My Salinger Year Movie Review: Margaret Qualley And Sigourney Weaver Star In A Fairy-Tale Drama Set In The Publishing World
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Director: Philippe Falardeau

Cast: Sigourney Weaver, Margaret Qualley, Douglas Booth

Despite his bum/dropout air, Holden Caulfield is quite the reader. He says, “What really knocks me out is a book that, when you’re all done reading it, you wish the author that wrote it was a terrific friend of yours and you could call him up on the phone whenever you felt like it. That doesn’t happen much, though.” Apparently, that happened quite a lot with Holden’s creator, JD Salinger. So many people from across the world, after reading The Catcher in the Rye, wanted the connection that Holden craved with the authors of the books that “knocked him out”. Letters arrived by the pile at the reclusive writer’s literary agency, which had a set of template replies, depending on the type of letter it was. It was the job of young secretaries to type and mail them out. 

Joanna (Margaret Qualley) is one of those secretaries. Of course, like everyone else employed in anything remotely literary in New York, she really wants to be a writah. As a little girl, when her father would bring her to the city, she loved watching the people around. “They seemed to have such interesting lives,” she says, to the camera, to us. She decides she doesn’t want to be ordinary, even if that means doing what aspiring writers do: live in cheap apartments and write in cafes. Philippe Falardeau’s My Salinger Year, adapted from the memoir of the same name by Joanna Rakoff, is a wispy — and very entertaining — ode to everyone who’s shared Joanna’s dreams.

My Salinger Year Movie Review: Margaret Qualley And Sigourney Weaver Star In A Fairy-Tale Drama Set In The Publishing World

But first, there’s the reality. This is an expensive city, and you need a day job — and that’s how Joanna ends up in the literary agency that represents Salinger. All this happens a little too easily, if you ask me, but I think the fairy-tale aspect is part of the film’s charm. At one point, Joanna undertakes a pilgrimage to the Waldorf Astoria hotel, while Moon River plays on the soundtrack — she seems to be Audrey Hepburn in an Audrey Hepburn movie. It’s all right out of Breakfast at Tiffany’s — the struggling writer (though it was the male protagonist in that movie), the rather cruel break-up with a love interest, and the fetishising of a brand considered the pinnacle of its kind (Tiffany & Co. becomes The New Yorker here).

And this fairy-tale aspect is why Joanna’s boss Margaret (Sigourney Weaver) comes across as practically a godmother. (Well, almost.) Margaret isn’t Meryl Streep in The Devil Wears Prada — she doesn’t rhyme with witch. She isn’t exactly a 180-degree reversal, but when she tells Joanna, “To be in this field, you have to read authors who are alive,” it doesn’t sound like a put-down. She just sounds weary, like someone who’s seen far too many young things profess a love for really old writers in order to make themselves sound more “literary”. Despite cartoony character touches (she hates computers), Weaver takes a role that could have been hammed the hell out of and makes Margaret a very real person.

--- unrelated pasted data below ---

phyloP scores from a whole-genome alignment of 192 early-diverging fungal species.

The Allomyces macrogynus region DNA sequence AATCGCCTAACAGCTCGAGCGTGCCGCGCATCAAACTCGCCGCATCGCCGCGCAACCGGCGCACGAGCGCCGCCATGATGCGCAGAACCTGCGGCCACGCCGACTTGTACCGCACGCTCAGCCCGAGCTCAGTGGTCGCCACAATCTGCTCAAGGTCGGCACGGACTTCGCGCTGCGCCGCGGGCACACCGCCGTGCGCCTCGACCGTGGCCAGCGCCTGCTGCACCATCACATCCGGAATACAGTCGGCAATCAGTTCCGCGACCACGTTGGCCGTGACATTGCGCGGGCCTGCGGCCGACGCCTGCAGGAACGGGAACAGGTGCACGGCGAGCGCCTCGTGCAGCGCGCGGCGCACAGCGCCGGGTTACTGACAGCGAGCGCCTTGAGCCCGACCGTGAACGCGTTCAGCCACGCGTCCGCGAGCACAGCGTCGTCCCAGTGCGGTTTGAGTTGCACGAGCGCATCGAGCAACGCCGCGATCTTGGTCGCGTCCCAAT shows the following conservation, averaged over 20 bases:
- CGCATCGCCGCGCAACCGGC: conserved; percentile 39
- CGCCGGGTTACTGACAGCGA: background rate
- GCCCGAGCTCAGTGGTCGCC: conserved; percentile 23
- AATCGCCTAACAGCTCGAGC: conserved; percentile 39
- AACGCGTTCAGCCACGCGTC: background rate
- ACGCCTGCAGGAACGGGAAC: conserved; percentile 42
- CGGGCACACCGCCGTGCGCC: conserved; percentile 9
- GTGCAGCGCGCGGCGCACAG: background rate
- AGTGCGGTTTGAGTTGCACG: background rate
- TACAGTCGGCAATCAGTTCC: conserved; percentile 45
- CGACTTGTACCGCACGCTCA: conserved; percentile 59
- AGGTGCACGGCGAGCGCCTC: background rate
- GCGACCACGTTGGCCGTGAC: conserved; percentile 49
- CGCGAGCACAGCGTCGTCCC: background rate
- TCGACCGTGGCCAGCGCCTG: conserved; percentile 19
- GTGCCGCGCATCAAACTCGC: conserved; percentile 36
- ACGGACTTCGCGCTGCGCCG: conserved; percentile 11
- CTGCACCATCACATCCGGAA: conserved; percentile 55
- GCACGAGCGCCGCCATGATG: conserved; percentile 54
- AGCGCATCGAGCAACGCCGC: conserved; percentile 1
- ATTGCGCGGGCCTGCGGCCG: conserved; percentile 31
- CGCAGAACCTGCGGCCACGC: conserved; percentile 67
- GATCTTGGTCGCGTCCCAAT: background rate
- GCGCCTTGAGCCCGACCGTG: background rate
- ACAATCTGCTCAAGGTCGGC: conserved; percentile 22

She’s one of the reasons the film slowly grew on me. It revolves around the mid-90s period when Salinger decided to have a novel published after decades. (It was Hapworth 16, 1924, which first appeared in The New Yorker, taking up almost an entire issue.) Joanna is in the inner circle of these happenings. She speaks to the author whenever he calls for Margaret, and the eccentric man who has a peacock roaming the grounds of his estate seems to take a genuine liking for this girl over the phone who wants to be a poet. He asks her to write, “even if it’s just 15 minutes in the morning. Protect that sanctuary.” I think I misted up a bit.

The film is catnip to anyone who’s a writer, anyone who romanticises the “writing life”. Every scene is a turn-on, and it’s not just the poetry readings and the manuscripts editing. It’s the secret knowledge that maybe you hated a book not because you actually hated the book but because you hated the fact that the author went ahead and completed a book while you were doing other things. It’s the awareness that to write a book, you have to want to do it more than anything else in the world. It’s the chin-stroking over what Joanna’s boyfriend Don (an amusing Douglas Booth) says: “Writing makes you a writer, not publishing. Publishing is commerce.” Yes? No? Maybe?

By the end, My Salinger Year turns out to be something of a Bildungsroman. Joanna grows up. She is able to break up with boyfriends in a more decisive (and yes, articulate) way. She makes mistakes (though she’s never really punished). She even manages to — finally — read The Catcher in the Rye and see for herself what the fuss is all about. She enters the world of Salinger. (There’s a delightful musical interlude taking off from a train-station scene in Franny and Zooey.) She also enters the worlds of his fans, whom she has imaginary conversations with. These marvellous flights of fancy are grounded by Qualley’s remarkably unsentimental performance. There’s so little that’s showy. Writing, after all, is such an interior activity.

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